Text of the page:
I have a question / situation that I'd like to run everyone by.
Client's enviornment looks something like this :
Historically, the servers have existed on the same subnet (192.168.2.0 /24) as the clients. However, we are choosing to place some new servers on their own subnet (192.168.110.0 /24). Along with that decision, was the warning that the Router could create a bottleneck & ultimatley we may need to go with a layer 3 switch. However, we are trying to monitor the situation closely to know when and if it becomes necessary. The router isn't performing any NAT, and doesn't have a firewall module on it. It also has some WAN / Voice interfaces.
Right now we have the clients talking to the server for dns, active directory, but the actual data still resides on the 192.168.2.0 / 24 network. Last night we moved the bulk of their fileshares over to a new server as a test (from the 192.168.2.0 /24 subnet to the 192.168.110.0 /24 subnet). Last night we moved ~30Gigabytes of data and it took three hours. I am monitoring the router with Cisco netManager and these are some utlization metrics:
This is the utilization of the Gig0/0 Interface:
This is the CPU Utilization:
During normal production hours, both of these metrics are no more than half of this. memory utilization runs between 45-50 in production and non-production hours. So, I want to say that (because the utlizations are so low), that we really aren't pushing the router very hard at all and we should be fine to run live data across this router. But, I am not sure that I am looking at this correctly. A few questions:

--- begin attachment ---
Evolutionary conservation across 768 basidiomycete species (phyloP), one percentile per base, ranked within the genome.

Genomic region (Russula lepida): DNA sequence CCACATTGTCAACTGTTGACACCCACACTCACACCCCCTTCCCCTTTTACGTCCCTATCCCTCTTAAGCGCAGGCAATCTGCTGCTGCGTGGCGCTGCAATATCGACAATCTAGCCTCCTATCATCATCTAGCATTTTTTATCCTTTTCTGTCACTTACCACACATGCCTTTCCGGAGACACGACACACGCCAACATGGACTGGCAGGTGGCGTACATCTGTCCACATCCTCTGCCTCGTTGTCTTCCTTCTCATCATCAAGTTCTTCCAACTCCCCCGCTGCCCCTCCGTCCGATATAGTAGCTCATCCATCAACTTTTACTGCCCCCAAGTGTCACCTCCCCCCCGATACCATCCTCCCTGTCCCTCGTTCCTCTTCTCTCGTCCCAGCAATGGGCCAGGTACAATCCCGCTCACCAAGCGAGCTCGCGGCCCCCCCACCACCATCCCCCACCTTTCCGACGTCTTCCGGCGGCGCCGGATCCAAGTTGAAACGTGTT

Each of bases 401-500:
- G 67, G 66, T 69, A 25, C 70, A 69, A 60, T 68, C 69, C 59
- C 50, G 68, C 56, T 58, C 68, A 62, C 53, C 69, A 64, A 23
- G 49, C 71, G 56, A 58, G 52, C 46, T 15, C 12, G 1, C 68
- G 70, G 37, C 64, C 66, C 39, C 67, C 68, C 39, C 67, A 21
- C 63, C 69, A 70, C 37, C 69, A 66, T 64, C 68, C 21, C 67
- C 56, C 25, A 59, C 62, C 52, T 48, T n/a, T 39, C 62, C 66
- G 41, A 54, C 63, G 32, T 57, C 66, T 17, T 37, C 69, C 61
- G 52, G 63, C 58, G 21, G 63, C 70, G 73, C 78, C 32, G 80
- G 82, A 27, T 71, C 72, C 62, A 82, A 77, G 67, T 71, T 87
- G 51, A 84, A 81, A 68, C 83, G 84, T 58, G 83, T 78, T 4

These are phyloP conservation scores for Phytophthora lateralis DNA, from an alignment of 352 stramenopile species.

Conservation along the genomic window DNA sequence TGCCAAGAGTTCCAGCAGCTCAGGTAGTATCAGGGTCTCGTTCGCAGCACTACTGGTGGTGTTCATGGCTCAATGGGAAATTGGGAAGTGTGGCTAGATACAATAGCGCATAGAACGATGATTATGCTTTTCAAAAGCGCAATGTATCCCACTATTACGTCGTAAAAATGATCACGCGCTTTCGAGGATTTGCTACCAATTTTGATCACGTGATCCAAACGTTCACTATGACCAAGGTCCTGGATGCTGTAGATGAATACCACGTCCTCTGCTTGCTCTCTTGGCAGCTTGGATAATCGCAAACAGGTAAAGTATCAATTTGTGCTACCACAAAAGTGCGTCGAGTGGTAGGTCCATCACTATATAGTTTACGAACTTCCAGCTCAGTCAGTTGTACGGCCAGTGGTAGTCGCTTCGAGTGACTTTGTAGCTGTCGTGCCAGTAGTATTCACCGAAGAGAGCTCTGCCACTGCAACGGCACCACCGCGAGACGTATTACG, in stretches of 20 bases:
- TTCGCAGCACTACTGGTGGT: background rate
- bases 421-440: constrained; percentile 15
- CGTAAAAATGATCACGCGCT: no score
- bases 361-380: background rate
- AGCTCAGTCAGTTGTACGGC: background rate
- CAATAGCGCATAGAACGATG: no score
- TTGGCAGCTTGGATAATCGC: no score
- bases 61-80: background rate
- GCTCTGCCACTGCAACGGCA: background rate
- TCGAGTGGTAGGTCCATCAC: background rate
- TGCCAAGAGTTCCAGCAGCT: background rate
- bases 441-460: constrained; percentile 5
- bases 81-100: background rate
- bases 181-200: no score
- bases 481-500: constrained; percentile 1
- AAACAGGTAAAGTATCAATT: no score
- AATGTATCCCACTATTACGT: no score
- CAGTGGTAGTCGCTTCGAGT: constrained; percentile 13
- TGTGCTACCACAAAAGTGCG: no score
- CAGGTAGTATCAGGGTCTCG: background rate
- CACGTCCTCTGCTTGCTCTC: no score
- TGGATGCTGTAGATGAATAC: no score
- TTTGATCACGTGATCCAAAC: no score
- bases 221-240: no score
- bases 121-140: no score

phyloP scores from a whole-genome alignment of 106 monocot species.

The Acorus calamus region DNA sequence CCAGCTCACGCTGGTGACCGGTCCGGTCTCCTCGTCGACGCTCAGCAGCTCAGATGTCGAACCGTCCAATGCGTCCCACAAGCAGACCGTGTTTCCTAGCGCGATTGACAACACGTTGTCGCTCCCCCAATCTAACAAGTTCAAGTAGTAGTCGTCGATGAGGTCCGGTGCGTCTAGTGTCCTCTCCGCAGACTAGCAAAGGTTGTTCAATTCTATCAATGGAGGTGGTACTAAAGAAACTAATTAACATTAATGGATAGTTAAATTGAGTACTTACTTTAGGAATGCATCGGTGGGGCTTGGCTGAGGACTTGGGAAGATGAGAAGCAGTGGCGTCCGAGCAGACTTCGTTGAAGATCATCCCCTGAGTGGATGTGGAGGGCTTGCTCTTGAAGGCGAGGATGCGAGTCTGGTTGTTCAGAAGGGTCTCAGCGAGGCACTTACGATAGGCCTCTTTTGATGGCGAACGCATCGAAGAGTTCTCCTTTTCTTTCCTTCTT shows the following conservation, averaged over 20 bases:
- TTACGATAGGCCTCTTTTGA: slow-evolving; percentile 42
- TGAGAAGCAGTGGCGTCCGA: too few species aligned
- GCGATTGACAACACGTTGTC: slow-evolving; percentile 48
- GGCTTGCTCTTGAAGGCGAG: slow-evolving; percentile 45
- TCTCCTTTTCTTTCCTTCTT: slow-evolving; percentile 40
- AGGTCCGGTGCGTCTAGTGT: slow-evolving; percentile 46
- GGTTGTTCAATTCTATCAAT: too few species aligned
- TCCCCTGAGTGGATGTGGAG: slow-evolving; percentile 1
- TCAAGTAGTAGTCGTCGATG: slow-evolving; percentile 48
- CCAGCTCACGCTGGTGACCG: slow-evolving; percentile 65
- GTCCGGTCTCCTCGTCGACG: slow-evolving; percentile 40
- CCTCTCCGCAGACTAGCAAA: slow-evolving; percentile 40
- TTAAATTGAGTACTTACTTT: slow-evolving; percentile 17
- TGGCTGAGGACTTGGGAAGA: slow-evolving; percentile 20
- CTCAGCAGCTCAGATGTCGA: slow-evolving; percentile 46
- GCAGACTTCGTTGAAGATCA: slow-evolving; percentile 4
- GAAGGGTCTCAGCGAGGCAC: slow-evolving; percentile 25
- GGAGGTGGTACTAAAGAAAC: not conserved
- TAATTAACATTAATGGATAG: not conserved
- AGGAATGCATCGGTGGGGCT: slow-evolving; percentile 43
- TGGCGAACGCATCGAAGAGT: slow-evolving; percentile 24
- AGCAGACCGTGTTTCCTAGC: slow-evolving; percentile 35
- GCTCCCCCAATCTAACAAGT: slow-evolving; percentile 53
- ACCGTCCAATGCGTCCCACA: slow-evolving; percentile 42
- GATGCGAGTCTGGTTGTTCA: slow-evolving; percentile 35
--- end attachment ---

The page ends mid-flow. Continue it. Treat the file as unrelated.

1. Is it possible that (because the traffic is going in and out the same physical interface) there is more throughput available than is typically associated with a router?
2. Is it possible that (because the traffic is going in and out the same physical interface) I may not be measuring the utlization accuratley?
3. Is it possible that the router is holding back the traffic? IE, the router is limiting the traffic at ~50Mbps becuase that is all it will handle. Maybe that limitation has nothing to do with processor or interface utilization?
4. Any other flaws in our logic?
Well, that's about it. Interested in any feedback that anyone can offer up. Ultimatley, moving to a layer 3 switch may become necessary and we are aware of that. However, I'd like to have good metrics to back up what we do. Also, there are obviously other aspects such as nature of traffic and server I/O that will impact the network. What is not a bottleneck today may become one in the future. We also have Cisco 3560Gs that are actually providing connectivity to servers and clients. But, I am really trying to zero in on the router as a potential bottleneck.
If you look at the router performance pdf you will see that the 2821 is capable of approx 87Mbits per second. If you then look at the utilization of your gigabit interface in your thread you will see that in actual fact the utilization is under 10% of 1Gbps so that correlates with what the 2821 is capable of. So you will never get more utilization than that because the router itself is the bottleneck. It has nothing to do with it being on the same physical interface.
If you are happy with the performance then i would say you are okay. But as you say upgrading to a L3 switch is a good option for the future.
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